Ellicott's Commentary for English Readers

(18) Verily, verily, I say unto thee.—This phrase is peculiar to St. John. (Comp. Note on John 1:51.) The remainder of the verse contains three pairs of sentences answering to each other:—

“Thou wast young,”. . . . “Thou shalt be old;”

“Thou girdedst thyself,”. . . . “Thou shalt stretch forth thy hands, and another shall gird thee;”

“And walkedst whither thou wouldest,” . . . “And carry thee whither thou wouldest not.”

Thou wast young.—Literally, thou wast younger (than thou art now). Peter must have been at this time (comp. Matthew 8:14) in middle age.

Thou shalt stretch forth thy hands, and another shall gird thee.—Do these words refer to the crucifixion of Peter? Tradition, from Tertullian downwards (Scorp. xv.; De Praescr. xxxv.), states that he was crucified, and, interpreting this prophecy by the event, asserts that they do. Tertullian himself so understood them, for he says, “Then is Peter girded by another when he is bound to the cross.”

But on the other hand, (1) the girding (with chains) would precede, not follow, the crucifixion; (2) it would be more natural to speak of another stretching forth his hands if the nailing them to the cross is intended; (3) the last clause, “carry thee whither thou wouldest not,” could not follow the stretching of the hands on the transverse beam of the cross.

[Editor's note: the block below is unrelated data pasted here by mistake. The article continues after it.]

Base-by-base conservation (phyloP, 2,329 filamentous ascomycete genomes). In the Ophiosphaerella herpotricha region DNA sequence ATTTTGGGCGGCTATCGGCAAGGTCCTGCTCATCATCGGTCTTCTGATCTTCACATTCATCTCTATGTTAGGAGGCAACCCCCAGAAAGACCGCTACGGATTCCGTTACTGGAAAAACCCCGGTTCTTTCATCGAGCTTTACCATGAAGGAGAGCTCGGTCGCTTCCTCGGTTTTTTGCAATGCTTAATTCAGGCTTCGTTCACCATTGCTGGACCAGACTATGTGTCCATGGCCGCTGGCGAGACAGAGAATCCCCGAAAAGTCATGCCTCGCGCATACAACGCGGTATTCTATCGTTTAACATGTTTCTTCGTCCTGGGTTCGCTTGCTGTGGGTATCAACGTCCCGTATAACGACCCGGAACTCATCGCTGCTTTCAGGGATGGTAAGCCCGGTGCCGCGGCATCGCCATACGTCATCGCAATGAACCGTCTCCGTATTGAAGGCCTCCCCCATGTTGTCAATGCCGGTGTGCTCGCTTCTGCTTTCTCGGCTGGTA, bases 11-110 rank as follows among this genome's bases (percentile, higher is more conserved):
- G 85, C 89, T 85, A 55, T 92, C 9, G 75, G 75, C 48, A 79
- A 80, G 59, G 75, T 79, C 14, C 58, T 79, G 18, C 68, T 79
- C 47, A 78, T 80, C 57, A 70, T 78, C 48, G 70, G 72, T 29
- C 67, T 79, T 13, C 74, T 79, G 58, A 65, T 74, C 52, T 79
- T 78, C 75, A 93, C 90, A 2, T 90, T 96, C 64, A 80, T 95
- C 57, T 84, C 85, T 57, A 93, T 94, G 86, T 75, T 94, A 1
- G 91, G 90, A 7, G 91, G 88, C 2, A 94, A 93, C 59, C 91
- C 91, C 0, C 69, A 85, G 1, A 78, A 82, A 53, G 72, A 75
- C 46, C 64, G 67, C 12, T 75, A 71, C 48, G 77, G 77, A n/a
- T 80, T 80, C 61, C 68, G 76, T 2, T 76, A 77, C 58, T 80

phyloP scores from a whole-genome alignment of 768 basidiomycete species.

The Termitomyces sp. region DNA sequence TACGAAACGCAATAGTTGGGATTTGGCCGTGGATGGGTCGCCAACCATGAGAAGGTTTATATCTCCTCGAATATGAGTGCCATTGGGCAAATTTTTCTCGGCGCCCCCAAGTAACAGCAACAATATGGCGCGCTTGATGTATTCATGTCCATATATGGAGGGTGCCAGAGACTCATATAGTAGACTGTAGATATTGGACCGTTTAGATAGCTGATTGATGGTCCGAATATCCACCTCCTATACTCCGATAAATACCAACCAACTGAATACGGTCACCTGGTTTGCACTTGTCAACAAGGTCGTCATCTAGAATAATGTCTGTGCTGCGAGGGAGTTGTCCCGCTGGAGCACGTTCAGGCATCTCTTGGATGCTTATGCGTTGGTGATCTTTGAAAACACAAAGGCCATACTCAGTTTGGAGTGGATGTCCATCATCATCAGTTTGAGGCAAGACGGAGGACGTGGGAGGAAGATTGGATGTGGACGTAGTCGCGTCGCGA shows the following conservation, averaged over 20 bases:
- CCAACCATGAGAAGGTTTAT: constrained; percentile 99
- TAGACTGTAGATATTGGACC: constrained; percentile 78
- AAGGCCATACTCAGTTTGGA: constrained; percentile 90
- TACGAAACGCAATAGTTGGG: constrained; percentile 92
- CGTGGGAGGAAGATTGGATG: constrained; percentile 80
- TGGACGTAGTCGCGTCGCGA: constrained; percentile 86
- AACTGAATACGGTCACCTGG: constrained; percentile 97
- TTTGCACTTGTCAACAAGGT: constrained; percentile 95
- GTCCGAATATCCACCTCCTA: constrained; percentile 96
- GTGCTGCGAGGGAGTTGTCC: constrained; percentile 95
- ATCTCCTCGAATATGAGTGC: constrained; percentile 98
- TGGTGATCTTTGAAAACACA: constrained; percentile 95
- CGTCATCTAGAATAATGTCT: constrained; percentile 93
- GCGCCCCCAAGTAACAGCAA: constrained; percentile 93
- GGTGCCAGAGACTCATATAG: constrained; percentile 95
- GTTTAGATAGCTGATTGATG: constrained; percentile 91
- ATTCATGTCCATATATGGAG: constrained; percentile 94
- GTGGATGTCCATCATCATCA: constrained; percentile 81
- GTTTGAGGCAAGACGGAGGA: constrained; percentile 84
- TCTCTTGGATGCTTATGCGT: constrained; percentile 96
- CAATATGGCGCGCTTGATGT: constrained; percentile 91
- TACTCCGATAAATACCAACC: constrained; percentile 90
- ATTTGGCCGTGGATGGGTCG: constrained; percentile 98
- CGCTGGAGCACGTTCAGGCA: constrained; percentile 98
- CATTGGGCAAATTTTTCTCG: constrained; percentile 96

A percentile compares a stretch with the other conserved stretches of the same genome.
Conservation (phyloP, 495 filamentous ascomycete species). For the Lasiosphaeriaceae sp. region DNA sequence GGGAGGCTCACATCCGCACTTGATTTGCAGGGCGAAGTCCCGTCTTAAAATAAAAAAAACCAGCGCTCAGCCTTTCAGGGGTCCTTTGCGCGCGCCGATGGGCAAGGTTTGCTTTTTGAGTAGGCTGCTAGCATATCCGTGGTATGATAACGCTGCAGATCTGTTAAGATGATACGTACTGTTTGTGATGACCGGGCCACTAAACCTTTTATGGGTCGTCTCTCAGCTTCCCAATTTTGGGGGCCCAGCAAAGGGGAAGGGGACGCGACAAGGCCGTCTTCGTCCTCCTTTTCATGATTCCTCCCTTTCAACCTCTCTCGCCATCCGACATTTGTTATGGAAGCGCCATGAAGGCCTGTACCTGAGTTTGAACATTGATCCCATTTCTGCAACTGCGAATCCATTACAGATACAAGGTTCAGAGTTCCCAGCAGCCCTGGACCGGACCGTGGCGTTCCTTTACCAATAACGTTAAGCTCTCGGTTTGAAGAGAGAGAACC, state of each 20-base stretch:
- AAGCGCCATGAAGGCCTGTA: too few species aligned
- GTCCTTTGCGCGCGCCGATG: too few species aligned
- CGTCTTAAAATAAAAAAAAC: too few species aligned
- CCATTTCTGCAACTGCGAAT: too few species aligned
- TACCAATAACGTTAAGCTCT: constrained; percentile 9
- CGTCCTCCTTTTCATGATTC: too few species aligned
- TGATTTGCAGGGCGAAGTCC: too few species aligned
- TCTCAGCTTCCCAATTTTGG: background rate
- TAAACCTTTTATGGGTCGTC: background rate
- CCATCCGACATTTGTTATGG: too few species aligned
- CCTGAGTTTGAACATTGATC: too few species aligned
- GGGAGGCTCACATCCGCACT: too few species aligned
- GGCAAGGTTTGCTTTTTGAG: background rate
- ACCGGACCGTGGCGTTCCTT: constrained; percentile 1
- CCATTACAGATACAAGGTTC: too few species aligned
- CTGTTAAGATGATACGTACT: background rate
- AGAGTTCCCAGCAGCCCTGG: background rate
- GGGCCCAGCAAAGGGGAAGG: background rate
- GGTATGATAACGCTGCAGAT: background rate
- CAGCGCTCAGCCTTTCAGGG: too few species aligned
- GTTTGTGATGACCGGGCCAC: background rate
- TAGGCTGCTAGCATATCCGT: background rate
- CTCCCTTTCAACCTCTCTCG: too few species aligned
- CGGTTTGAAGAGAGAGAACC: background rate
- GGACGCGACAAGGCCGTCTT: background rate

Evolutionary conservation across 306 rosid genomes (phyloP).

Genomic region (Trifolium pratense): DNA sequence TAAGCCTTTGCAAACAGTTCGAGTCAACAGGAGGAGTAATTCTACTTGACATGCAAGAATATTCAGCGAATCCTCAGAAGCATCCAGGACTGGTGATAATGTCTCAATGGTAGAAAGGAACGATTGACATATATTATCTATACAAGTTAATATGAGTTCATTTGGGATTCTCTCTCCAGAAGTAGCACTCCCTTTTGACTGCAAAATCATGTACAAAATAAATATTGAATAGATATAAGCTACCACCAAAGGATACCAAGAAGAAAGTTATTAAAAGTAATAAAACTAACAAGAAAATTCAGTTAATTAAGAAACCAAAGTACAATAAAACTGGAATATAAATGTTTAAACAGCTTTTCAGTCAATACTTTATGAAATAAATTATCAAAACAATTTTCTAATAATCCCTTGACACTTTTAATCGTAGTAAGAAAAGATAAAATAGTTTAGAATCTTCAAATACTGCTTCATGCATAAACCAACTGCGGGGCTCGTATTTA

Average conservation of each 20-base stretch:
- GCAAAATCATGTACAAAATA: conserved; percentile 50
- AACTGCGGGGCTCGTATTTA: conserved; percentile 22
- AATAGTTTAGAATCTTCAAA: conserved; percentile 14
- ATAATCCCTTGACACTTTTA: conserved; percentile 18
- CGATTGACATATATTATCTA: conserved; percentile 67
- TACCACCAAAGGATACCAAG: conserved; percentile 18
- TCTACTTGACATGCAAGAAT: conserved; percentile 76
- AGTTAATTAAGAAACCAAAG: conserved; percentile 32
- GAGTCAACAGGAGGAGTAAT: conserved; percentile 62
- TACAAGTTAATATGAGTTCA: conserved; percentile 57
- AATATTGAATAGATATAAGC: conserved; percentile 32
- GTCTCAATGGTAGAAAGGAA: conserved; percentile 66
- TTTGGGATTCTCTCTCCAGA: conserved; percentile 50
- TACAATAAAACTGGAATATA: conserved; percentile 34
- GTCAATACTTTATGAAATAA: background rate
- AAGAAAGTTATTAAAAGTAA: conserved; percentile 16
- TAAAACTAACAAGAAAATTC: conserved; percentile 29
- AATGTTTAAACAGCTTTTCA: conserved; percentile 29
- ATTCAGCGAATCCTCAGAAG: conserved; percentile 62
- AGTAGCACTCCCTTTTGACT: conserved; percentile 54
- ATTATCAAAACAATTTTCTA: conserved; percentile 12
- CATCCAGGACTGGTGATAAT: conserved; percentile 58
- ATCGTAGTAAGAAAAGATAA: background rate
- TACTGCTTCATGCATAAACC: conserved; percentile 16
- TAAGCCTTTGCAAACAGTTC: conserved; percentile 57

It seems impossible therefore to adopt the traditional reference to crucifixion, and we must take the words, “stretch forth thy hands,” as expressing symbolically the personal surrender previous to being girded by another. To what exact form of death the context does not specify. We have thus in the second pair of sentences, as in the first and third, a complete parallelism, the stretching forth of the hands being a part of the girding by another, and the whole being in contrast to “Thou girdedst thyself.”

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Ellicott, Charles John. "Commentary on John 21:18". "Ellicott's Commentary for English Readers". https://www.studylight.org/commentaries/ebc/john-21.html. 1905.

Treasury of Scripture Knowledge

Verily, verily, I say unto thee, When thou wast young, thou girdedst thyself, and walkedst whither thou wouldest: but when thou shalt be old, thou shalt stretch forth thy hands, and another shall gird thee, and carry thee whither thou wouldest not.
but
13:36; Acts 12:3,4
another
Acts 21:11
thou wouldest not
12:27,28; 2 Corinthians 5:4
Reciprocal: Jeremiah 43:6 - Jeremiah;  Ezekiel 3:25 - GeneralMatthew 5:18 - verily;  Matthew 22:13 - Bind;  Mark 14:18 - Verily;  John 1:51 - Verily;  Acts 3:1 - Peter;  2 Peter 1:14 - even

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Torrey, R. A. "Commentary on John 21:18". "The Treasury of Scripture Knowledge". https://www.studylight.org/commentaries/tsk/john-21.html.

Ernst Hengstenberg on John, Revelation, Ecclesiastes, Ezekiel & Psalms

Ver. 18. "Verily, verily, I say unto thee. When thou wast young, thou girdedst thyself, and walkedst whither thou wouldest: but when thou shalt be old, thou shalt stretch forth thy hands, and another shall gird thee, and carry thee whither thou wouldest not."